Remember October 1994? The leaves we’re falling from the trees; children prepared their costumes for trick-or-treating fun; and a 4-year-old Steven Cohen was brought along to Pulp Fiction by his incredibly progressive parents. Nope. Just kidding. My parents are pretty liberal, but that would be a huge stretch. In fact they were pretty strict when it came to the media my sister and I ingested. I wasn’t even allowed to watch The Simpsons (though I snuck one in every once in a while). I missed some touchstones, but I don’t blame them for sheltering me in that way – parenting is an evolving process for everyone (he said as if he knew first-hand). But now, almost exactly twenty years later I can correct one injustice by finally seeing Pulp Fiction on the big screen.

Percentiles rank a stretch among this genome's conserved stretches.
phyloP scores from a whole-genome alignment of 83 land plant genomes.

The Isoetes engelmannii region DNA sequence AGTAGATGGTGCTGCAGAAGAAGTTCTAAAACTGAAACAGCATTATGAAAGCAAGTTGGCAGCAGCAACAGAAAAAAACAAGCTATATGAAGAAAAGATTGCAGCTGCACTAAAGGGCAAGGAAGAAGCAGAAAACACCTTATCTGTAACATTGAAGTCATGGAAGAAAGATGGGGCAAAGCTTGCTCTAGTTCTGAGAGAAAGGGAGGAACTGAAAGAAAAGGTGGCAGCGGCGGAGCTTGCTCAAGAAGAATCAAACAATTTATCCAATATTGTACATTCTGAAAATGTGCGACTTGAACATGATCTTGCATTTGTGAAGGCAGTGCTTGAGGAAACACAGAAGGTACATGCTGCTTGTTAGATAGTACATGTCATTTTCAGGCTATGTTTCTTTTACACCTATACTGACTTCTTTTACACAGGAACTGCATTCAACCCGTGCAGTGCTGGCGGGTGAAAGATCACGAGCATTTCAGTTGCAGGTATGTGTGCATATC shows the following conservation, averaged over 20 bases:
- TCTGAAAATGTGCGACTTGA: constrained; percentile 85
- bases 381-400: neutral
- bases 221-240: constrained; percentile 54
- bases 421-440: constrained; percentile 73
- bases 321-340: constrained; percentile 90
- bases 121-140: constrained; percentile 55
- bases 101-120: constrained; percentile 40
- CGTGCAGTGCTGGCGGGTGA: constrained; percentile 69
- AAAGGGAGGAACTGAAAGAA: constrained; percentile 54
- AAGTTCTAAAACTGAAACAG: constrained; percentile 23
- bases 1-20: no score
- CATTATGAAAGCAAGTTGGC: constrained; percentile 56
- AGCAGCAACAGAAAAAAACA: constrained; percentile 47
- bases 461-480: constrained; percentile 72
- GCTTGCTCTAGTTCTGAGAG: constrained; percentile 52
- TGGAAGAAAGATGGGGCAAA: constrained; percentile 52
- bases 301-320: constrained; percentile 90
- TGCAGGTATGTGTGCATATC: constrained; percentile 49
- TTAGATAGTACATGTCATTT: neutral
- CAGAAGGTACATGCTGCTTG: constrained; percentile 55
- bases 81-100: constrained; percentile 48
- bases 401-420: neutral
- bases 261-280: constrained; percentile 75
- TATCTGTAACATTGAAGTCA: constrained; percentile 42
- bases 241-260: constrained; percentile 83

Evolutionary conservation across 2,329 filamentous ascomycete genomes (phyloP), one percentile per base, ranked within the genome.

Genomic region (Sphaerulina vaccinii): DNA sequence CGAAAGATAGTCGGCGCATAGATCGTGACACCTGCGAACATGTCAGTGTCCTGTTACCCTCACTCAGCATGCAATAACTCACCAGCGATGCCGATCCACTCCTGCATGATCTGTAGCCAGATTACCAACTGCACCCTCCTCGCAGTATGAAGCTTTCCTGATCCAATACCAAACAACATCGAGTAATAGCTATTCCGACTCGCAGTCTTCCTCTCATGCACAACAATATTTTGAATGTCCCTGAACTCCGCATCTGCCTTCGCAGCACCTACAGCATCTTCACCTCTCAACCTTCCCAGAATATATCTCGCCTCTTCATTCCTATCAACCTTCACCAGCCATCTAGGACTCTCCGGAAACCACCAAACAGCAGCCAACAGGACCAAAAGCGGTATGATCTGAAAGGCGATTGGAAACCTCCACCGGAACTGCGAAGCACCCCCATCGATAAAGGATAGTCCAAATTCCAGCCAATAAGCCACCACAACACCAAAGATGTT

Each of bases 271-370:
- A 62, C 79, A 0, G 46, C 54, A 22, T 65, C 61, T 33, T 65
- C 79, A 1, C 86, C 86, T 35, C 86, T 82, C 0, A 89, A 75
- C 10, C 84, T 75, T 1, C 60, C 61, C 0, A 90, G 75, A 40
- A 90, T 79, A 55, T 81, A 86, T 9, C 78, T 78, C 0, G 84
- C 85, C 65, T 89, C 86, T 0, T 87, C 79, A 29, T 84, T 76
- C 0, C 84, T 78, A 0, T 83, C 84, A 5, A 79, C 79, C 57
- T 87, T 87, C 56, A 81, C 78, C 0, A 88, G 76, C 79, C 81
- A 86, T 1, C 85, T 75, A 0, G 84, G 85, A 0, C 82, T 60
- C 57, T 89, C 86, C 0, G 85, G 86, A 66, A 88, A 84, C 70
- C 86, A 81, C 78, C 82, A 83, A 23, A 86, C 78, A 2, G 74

When Sin City was released in 2005 it was widely praised for its innovative visual style and exaggerated neo-noir tone. I was there at the beginning, a 15-year-old watching with a group of friends as part of a birthday celebration. My sister was there too. She didn’t care much for the film, but it worked for me. Sin City was a touchstone for me at the time. It was the first R-rated movie I snuck into. It was a comic series I would leaf through in Borders (RIP), hoping to be titillated. It was everything a teenager could want. But I’m not a teenager anymore, and Robert Rodriguez and Frank Miller made the mistake of waiting 9 years to put out a sequel. So if I’m not watching Sin City: A Dame to Kill For for titillation – why am I doing it?